I have been a stranger in a strange land since I was 13 years old and entered the foreign culture of my small-town Idaho junior high school. In that tense, hyper-hormonal world, I was never a “been-here” but always a “come-here.” In this novel, the brilliant Hillary Mantel (of Wolf Hall fame) imagines what it would be like to be a khawwadjih in Saudi Arabia. As expected, it’s much harder on the female than the male.
- if you’re female, you can’t work or drive
- if you’re female taxis won’t pick you up
- if you’re female pharmacists will not look you in the eye, or acknowledge your existence–they speak only to your husband
- if you’re female you can’t go to the mall with a male who is not your husband or close relative, because the religious police will randomly separate men and women into two groups and match you up according to your IDs and you could be flogged on suspicion of wrongdoing
- If you’re female, you end up staying in your dark apartment a lot because big windows could let men look in at you
- if you’re female, and you go out for a walk, you will get catcalls from men in cars, and
- all the expatriates (ex-pats) make their own alcohol out of grape juice, sugar, and yeast. Like the moonshine of old, the potency is wickedly unpredictable
How Culture Makes Fools of Us All
The Saudis are firmly convinced that many Western companies are “Zionist”–like Marks and Spencer, the famous British clothing store. (I thought Marks and Sparks was owned by Dodi Fayed’s dad–the one-time almost in-law of Princess Diana.)
There is some appalling racism from more than one of the ex-pat workers: An Australian named Jeff Parsons refers to the Saudis as “nig-nogs” — ouch.
The Westerners are firmly convinced that the Saudis are only paying lip-service to the Sharia law, and that much hanky-panky goes on behind closed doors.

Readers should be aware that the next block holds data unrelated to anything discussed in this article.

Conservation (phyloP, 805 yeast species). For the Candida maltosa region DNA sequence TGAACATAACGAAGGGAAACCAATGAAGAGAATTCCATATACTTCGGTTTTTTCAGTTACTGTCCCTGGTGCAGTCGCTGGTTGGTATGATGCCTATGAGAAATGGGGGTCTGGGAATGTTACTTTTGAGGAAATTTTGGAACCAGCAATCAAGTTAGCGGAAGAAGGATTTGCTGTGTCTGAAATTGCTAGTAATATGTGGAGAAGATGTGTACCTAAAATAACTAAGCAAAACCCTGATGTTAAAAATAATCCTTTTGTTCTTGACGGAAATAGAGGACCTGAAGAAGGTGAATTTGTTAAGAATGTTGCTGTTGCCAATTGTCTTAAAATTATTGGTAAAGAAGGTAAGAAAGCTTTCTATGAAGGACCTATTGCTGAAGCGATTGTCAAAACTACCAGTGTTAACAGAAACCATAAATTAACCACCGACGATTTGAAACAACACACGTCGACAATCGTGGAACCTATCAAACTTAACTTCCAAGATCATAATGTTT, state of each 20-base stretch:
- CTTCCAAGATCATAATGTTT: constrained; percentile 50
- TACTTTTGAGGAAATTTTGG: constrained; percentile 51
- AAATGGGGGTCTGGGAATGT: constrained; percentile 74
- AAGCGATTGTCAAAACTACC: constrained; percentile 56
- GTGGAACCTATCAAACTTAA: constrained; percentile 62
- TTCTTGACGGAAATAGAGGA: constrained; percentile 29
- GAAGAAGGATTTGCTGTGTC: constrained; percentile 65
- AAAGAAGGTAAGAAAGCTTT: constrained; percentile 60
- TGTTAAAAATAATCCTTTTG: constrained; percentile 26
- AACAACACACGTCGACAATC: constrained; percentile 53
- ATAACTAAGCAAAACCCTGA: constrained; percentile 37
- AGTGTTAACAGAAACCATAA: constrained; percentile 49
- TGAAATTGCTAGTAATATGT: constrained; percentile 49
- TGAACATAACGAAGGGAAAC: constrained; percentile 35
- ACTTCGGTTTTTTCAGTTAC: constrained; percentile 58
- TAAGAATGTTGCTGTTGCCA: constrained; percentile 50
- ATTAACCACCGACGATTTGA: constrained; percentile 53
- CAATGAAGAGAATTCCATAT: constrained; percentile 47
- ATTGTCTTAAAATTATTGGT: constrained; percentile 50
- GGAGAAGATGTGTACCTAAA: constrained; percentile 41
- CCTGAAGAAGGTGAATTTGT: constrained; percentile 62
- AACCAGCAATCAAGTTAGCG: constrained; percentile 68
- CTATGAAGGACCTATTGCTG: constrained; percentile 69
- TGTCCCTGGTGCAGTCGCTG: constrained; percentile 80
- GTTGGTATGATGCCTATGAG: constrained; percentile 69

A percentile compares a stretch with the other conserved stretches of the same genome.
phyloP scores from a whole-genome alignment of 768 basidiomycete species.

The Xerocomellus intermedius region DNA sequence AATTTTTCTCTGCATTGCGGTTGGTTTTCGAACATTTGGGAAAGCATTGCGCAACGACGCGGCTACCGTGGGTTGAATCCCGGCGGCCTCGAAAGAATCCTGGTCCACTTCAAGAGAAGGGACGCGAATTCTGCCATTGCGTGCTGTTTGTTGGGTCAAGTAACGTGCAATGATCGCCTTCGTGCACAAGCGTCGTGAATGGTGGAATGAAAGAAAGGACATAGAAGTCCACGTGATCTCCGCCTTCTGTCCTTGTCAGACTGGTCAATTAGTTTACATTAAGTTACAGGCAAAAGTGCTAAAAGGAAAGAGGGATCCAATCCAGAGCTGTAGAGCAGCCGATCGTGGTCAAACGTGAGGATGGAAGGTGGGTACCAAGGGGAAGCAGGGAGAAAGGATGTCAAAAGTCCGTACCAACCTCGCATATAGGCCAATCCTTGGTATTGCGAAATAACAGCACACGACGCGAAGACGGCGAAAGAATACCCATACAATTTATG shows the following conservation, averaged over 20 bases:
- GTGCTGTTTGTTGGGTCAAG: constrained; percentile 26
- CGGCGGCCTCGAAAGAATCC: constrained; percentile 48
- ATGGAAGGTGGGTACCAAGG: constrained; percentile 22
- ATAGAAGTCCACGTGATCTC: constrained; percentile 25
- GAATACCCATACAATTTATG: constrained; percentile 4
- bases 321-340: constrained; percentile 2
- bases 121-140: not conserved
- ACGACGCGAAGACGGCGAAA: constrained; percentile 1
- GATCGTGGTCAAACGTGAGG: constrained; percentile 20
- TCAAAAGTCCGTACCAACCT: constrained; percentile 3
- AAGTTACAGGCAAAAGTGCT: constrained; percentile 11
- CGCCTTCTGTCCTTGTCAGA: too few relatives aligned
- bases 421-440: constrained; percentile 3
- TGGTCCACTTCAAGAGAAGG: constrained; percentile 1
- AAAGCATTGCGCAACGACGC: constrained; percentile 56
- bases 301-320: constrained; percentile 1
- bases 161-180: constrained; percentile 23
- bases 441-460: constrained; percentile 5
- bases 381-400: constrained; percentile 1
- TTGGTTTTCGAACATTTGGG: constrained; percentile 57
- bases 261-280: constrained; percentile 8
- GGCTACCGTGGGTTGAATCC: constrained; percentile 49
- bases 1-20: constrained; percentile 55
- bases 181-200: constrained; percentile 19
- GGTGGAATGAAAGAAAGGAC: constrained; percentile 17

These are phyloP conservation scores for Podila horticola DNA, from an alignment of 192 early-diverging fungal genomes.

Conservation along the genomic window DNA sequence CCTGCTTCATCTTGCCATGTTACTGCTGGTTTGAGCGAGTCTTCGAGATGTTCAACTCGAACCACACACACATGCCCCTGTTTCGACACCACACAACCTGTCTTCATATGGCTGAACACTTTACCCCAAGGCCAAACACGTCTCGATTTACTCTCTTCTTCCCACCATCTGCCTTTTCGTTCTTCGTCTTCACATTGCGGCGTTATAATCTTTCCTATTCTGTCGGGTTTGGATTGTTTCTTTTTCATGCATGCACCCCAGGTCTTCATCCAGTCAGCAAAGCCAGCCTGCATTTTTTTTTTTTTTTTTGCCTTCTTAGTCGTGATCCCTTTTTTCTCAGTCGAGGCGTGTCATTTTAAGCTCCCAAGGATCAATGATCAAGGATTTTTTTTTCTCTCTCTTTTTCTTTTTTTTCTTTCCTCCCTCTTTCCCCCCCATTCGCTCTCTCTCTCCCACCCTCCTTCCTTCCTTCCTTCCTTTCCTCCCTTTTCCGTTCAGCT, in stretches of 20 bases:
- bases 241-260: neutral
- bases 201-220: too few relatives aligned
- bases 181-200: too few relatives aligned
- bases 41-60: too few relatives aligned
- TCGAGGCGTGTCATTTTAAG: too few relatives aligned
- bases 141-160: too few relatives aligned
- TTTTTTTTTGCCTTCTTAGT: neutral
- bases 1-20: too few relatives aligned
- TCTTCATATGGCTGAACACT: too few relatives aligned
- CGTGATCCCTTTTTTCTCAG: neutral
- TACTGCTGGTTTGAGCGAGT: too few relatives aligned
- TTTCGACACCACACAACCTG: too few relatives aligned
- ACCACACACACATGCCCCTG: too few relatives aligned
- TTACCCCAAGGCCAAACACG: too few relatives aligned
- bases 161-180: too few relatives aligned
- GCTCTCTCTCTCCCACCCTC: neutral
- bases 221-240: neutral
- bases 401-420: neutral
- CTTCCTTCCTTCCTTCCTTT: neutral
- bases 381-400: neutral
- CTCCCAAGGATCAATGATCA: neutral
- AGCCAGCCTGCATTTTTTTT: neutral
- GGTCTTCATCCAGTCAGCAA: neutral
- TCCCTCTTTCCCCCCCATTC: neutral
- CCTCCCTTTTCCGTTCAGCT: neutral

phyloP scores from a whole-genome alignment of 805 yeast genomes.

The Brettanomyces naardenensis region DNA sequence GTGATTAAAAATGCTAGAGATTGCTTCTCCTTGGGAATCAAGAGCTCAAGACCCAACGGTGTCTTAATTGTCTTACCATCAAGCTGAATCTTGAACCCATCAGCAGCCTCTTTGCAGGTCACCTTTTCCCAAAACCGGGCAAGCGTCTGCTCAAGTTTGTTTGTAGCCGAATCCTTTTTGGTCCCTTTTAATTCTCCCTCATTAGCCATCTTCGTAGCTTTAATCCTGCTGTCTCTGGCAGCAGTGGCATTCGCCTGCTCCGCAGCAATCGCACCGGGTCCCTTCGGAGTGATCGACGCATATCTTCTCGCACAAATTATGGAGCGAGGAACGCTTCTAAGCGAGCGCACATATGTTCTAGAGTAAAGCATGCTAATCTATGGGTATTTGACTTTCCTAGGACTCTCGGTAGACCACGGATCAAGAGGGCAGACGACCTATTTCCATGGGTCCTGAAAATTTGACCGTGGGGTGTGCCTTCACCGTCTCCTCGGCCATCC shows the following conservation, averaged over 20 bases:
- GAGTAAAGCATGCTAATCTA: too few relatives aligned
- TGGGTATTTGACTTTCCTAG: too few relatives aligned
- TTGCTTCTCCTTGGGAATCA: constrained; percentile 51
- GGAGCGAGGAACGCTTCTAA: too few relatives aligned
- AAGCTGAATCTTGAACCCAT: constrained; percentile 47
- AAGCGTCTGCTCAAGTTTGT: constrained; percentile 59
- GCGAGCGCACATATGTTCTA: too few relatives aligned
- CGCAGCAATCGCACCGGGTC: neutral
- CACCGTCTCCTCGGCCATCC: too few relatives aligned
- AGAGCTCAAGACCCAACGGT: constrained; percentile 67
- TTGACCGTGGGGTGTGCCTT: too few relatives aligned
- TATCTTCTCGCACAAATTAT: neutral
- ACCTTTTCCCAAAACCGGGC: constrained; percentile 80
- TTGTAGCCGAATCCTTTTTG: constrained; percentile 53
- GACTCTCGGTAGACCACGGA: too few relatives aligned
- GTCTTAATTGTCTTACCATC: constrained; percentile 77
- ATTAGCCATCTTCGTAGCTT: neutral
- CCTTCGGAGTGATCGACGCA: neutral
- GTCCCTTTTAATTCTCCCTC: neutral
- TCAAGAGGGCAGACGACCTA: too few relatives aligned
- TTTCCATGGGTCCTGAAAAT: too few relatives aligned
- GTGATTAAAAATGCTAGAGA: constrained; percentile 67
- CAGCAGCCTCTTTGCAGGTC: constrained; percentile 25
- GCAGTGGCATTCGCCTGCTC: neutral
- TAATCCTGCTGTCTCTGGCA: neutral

In this novel, there IS something going on between closed doors, but it isn’t what the main character (MC) or the reader may think. And it’s very dangerous.
The Good Bits
What I liked about the novel is that the MC steps outside the narrow ex-pat box and befriends the locals–a Pakistani woman named Yasmin, who says that conditions for women are much more free in her culture, Yasmin’s maid Shams, who comes from Indonesia, and a Saudi woman named Samira, who wears tight blue jeans in the privacy of her home.
Mantel seems obsessed with countries and periods in time where the punishment for misbehavior is beheading (Wolf Hall is, after all, about Anne Bolyn). Well, it’s only stoning if you’re a woman. Beheading is for men.
Saudi Arabia and Tourism: What is the Deal?
No deal. I was surprised to learn that the absolute rulers, the Princes of Saud, do not encourage or allow tourism. The only foreigners in Saudi Arabia are there on work visas. Period. I was also surprised to learn that the country takes its name from these princes, who have been in power since the 1930s.
I knew Saudi Arabia had a huge desert, the Empty Quarter, but I didn’t know why it was such a big deal in Middle Eastern politics. Turns out the country is about the size of Western Europe. That’s right, it is the 500-pound camel in the Middle Eastern block. Wow.
And another thing: You can’t go to Mecca or Medina unless you are Moslem. Jews are not allowed into the country. Did they used to live there and were expelled?
Of course, if you possess the 2 most holy sites in your religion in your country, you’re going to get hundreds of thousands of foreign Muslims entering your country as pilgrims. And the wealthy Saudis aren’t exactly happy about the influx of the poor and possibly rabid devout.
Wiki weighs in
According to Wikipedia, the Muslim hajj holiday in October brings about 3 million from around the world to Mecca. But millions more come on pilgrimage before the hajj, with the pilgrimage season peaking in summer and autumn. A 2012 study of French pilgrims said more than 80% returned with respiratory symptoms, and 40% with flu-like symptoms.
But back to the book: a Saudi character says to the MC, haven’t you heard about the Haji Flu?
Anyway, I loved this book. It was so interesting to spend time with these characters, and to learn a little about Saudi Arabia even through foreign (British) eyes. I did wish that Mantel would have found SOMETHING about the country to like, or even love, in addition to the MC’s fondness for Yasmin, who after all is not Saudi. But sometimes that is the ex-pat experience. I must confess that my best friend in Germany was a girl called Gabrielle, an exchange student from Argentina.
Salud! Farewell, Argentina. Farewell, Saudi Arabia. Here is to a better understanding of each other through literature.